Early agitation may be followed by more intractable aggressive behaviour.(51* A major predictor of aggression is antisocial behaviour before the head injury. Other predictors of aggressive behaviour include confusion and disorientation, personality change with disinhibition or impulsivity, and epilepsy and anticonvulsant use. (52* Otherwise the predictors of aggressive behaviour are by and large no different from those found in the absence of head injury. Symptoms of mental illness, however, may not be immediately obvious because of communication difficulties. It is therefore necessary to search for evidence of persecutory delusions, mania, depression, and anxiety. Drug and alcohol dependence may be especially problematic.

Alcohol and head injury

Alcohol dependence complicates the management of the head-injured person several-fold. The person may have suffered several previous head injuries, as well as the effects of alcoholic brain damage before the head injury. A blow to the head may result in much greater brain injury for reasons that are poorly understood. (53) Poor physical health is likely to prejudice immediate management after the head injury. Subdural haematomas may be problematic. Alcohol craving may interfere with medical care and rehabilitation.(54* Social networks are often poor, thus complicating discharge from hospital. Very occasionally a head injury seems to cure the alcohol dependence. Unfortunately alcohol dependence often gets worse, indeed some patients develop alcohol dependence when they find that alcohol relieves their anxiety symptoms.

Drug Interactions

Unlike quinidine, disopyramide does not increase the plasma concentration of digoxin in patients receiving a maintenance dose of the cardiac glycoside. Hypoglycemia has been reported with the use of disopyramide, particularly in conjunction with moderate or excessive alcohol intake.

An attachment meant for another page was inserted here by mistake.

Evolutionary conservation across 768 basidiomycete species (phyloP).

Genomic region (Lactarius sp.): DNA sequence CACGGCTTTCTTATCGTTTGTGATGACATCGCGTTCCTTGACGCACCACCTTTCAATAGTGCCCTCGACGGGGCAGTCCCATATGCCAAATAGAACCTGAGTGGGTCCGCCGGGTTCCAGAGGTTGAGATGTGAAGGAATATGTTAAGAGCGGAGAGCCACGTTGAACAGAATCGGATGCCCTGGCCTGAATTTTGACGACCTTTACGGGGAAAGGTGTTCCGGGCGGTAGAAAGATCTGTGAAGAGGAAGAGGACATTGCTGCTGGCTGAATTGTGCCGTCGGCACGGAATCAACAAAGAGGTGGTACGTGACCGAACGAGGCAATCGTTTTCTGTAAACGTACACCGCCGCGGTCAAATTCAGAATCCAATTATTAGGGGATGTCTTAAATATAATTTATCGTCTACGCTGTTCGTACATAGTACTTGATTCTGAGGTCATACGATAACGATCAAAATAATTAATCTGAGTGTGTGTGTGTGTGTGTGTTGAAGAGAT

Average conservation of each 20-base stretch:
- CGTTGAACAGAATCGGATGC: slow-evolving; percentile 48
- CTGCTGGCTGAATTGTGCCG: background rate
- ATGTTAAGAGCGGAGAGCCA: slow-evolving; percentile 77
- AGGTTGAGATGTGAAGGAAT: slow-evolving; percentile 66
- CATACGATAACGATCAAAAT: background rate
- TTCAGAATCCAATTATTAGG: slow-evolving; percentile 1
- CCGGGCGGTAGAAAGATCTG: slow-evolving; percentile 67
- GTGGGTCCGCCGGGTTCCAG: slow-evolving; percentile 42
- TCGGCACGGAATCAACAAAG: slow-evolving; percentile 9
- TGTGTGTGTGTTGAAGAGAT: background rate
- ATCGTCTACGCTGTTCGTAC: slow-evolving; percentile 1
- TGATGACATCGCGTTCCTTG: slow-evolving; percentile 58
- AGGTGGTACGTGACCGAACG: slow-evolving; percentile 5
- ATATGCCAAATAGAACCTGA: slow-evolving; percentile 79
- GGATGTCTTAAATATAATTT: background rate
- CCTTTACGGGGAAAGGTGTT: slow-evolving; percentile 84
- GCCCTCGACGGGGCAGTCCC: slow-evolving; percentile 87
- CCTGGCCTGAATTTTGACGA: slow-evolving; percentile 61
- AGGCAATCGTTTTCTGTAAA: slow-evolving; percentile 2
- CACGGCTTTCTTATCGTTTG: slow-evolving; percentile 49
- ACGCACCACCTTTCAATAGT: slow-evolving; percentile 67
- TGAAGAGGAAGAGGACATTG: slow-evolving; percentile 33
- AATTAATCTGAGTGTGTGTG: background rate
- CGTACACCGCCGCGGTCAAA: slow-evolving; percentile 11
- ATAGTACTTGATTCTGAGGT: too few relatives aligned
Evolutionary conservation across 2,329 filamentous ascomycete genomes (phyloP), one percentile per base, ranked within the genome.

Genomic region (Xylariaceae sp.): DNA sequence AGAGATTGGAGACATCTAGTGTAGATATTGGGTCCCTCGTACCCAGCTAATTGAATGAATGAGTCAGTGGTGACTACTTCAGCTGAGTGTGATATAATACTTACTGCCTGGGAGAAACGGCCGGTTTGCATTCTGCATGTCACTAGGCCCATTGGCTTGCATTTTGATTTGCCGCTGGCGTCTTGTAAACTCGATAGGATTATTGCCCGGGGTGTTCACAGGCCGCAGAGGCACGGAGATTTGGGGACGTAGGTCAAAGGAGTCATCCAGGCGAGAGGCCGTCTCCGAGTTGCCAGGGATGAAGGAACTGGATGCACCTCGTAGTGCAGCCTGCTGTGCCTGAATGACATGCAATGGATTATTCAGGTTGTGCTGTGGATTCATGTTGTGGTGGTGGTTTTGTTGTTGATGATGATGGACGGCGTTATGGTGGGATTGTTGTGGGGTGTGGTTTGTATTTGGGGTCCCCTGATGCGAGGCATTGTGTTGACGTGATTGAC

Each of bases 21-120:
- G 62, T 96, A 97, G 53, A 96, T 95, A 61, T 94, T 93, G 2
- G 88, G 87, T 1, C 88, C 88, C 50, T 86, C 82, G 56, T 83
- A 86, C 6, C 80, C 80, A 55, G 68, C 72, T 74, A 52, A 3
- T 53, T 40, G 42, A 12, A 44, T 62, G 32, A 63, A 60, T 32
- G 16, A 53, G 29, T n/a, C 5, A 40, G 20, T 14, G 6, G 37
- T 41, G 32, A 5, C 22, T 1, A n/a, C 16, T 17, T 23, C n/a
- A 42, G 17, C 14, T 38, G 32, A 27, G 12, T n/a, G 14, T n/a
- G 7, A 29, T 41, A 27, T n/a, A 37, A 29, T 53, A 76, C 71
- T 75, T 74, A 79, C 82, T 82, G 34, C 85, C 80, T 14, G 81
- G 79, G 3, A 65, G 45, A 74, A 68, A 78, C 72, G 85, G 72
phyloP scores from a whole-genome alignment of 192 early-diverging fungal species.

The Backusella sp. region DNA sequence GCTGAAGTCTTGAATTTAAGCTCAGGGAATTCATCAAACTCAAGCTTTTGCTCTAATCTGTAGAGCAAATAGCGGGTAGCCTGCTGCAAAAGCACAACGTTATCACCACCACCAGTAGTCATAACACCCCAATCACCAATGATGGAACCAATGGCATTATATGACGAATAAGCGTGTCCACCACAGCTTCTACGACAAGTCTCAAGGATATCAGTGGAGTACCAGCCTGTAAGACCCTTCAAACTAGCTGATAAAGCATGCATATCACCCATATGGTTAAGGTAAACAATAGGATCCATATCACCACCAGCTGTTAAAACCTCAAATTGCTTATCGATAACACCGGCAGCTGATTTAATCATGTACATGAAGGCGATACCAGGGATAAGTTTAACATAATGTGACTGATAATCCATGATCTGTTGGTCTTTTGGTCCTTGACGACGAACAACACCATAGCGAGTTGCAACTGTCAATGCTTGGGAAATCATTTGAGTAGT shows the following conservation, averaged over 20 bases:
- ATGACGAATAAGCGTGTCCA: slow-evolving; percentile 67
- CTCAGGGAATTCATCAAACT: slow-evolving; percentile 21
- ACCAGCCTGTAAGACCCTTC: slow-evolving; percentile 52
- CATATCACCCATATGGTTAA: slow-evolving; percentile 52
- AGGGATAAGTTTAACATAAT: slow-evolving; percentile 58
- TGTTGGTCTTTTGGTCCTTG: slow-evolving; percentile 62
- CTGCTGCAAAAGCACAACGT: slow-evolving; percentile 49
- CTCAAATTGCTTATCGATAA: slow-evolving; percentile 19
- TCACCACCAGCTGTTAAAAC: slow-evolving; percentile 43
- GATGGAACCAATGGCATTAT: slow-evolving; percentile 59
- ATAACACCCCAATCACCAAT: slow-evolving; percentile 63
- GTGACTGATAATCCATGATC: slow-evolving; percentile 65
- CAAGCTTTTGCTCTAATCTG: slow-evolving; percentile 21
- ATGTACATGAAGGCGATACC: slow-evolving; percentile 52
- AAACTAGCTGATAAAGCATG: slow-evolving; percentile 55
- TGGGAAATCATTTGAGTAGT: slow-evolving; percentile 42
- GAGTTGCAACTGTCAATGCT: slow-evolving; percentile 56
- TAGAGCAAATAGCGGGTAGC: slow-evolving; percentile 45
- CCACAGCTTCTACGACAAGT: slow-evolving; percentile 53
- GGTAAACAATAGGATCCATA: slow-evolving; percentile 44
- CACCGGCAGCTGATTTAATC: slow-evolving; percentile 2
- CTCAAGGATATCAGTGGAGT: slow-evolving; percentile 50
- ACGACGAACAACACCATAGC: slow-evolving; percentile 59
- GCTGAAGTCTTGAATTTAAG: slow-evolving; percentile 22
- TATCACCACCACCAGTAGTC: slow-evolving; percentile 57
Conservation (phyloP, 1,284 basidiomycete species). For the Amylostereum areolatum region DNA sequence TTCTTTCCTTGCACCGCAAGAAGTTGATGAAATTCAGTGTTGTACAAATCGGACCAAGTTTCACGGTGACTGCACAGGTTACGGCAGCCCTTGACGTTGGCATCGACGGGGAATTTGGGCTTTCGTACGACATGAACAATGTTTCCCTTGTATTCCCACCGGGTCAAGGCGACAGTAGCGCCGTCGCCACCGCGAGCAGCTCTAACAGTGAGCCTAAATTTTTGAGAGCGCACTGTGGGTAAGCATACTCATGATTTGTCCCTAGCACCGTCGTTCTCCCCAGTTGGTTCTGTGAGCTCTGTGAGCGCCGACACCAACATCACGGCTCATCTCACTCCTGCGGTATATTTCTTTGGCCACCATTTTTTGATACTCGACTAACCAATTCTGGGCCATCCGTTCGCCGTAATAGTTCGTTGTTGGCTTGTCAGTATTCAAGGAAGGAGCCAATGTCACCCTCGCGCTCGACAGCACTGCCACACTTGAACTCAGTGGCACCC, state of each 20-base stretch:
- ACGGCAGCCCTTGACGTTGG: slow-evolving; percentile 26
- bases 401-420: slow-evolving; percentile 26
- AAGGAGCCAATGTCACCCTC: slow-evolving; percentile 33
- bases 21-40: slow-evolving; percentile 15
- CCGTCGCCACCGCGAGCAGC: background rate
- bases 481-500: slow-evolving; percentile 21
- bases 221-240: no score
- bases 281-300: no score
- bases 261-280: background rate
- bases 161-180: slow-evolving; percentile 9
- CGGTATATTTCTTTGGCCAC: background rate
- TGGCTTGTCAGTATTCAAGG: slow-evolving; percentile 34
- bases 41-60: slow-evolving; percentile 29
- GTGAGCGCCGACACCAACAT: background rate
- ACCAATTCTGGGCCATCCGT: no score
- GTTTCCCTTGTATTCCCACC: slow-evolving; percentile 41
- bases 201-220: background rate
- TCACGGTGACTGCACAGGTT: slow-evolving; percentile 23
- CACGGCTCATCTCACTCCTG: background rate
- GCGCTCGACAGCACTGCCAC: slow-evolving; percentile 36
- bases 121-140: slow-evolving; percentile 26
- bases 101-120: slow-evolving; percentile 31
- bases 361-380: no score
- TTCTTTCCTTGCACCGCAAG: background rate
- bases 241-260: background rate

Structural neuroimaging

Neuroimaging studies (CT and magnetic resonance imaging (MRI)) comparing recently detoxified alcoholics without obvious cognitive impairment with age-matched controls confirm that the alcoholics show evidence of reduced cortical brain volume affecting both grey and white matter, and also increased cerebrospinal fluid spaces 17) These changes in brain structure are evident in young 'social drinkers', (18) but are more prominent in older age groups. Women appear to be particularly vulnerable. However, clinico-radiological comparisons have been equivocal, with measures of radiological change failing to correlate consistently with either duration of drinking or the severity of cognitive impairment. The role of concurrent liver disease is likewise poorly understood. Abstinence leads to reversibility of brain shrinkage 19 this is most marked in younger individuals and in women 20 However, many abstinent alcoholics continue to have enlarged ventricles. CT studies have also reported altered...

Functional neuroimaging

Functional imaging studies have shown hypometabolism in the frontal and parietal cortices of chronic alcoholics without major neurological impairment when compared with normal controls 2,2 and 30) These abnormalities improve following abstinence,(3 31) mainly during the 16 to 30 days after the last use of alcohol. Metabolic recovery is most marked in the frontal area.(30)

Neuropsychological deficits